This week, I have listened for several hours of the new radio show which is trying to replace Rush Limbaugh in the 11AM-2PM Central time slot. “The Clay Travis and Buck Sexton Show” debuted Monday after February’s passing of talk radio giant, Rush Limbaugh.
Clay Travis is a conservative voice but his primary talk radio experience comes from several years as a nationally syndicated sports talk radio host. His new partner, Buck Sexton, was a former CIA agent who initially learned the ropes working for Glenn Beck and has hosted a nationally syndicated evening talk show the past five years.
Rush Limbaugh’s national radio show grew to include over 600 radio stations nationwide. After he passed from lung cancer in early February, several capable local talk show hosts rotated substitute host duties in the time slot while creatively utilizing some of Limbaugh’s past audio clips to hammer home a point about current-day political issues.
After the first month of “Rush Tribute” radio shows, the daily audience started to dwindle and the network (Premier Radio) may have lost about 1/3 of the local radio station affiliates. The Rush Limbaugh Show sadly and slowly morphed into the “Rush Limbo” Show as the guest hosts were forced mesh current topics with previous audio clips of Rush Limbaugh’s thoughts on a similar matter at some point in the past. That show must have been quite difficult to produce for the several months which it aired.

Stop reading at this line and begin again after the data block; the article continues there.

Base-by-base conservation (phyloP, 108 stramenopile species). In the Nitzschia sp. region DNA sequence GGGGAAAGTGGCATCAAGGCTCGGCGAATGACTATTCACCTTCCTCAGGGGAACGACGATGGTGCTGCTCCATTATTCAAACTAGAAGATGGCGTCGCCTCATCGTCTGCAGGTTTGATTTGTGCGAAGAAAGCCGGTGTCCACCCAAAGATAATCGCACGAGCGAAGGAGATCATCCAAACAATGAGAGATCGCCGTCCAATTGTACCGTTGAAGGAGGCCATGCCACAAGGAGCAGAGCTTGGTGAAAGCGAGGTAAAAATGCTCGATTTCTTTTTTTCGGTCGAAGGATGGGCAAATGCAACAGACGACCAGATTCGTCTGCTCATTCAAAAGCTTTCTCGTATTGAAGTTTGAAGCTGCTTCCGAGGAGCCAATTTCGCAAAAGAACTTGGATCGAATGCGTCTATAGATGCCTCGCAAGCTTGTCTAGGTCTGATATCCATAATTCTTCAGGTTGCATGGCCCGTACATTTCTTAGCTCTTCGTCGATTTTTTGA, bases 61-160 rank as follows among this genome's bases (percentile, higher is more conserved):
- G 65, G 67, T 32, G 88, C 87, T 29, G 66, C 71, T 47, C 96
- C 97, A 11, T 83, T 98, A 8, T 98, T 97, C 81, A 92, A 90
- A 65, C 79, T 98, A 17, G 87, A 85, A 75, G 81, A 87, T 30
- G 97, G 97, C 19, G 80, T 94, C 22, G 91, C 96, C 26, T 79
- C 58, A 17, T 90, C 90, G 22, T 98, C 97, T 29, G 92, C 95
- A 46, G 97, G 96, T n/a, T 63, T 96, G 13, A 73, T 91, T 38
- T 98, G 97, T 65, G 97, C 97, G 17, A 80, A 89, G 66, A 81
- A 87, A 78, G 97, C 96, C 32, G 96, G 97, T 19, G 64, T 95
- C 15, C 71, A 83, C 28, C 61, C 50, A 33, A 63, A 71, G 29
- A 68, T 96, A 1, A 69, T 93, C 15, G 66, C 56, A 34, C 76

After listening to a couple of days of the new replacement program, the biggest issue I see for “The Clay Travis and Buck Sexton Show” is that the two hosts (both about 40 years of age) sound quite a bit alike. It’s hard to know which host was commenting at any particular moment. They have great energy, and the show has a lot of upside based on the first few days on the air.
Will they win back the +/- 200 local radio affiliates which have left Limbaugh’s gigantic umbrella after his passing a few months ago? Only time will tell, and I wish them both well.
I started thinking about how hard it must be to follow in the footsteps of legendary giants.
For example, will any investment guru be able to measure up to the legendary Warren Buffett once he finally retires? He is still leading the multi-national business conglomerate Berkshire Hathaway at the youthful age of 90 with his ever-spry 97-year old sidekick Charlie Munger still a vital part of the team.
Though a management succession plan is already in place at Berkshire Hathaway, the next primary leader of that company will feel a lot of heat from investors if he or she fails to keep delivering a rising share price in the future.
At Duke University, major college basketball’s winning coach, Mike Krzyzewski (now 74) has already announced that he plans to retire after this coming basketball season. Coach K has now won 1,170 games in 45 years as a head coach (five at Army and then the next 40 years at Duke). His recently-named successor is former Duke player and current assistant coach, Jon Scheyer. A history major at Duke, the 33-year old Scheyer will soon have to cope with following one of history’s most successful college coaches in Mike Krzyzewski. No pressure, Jon!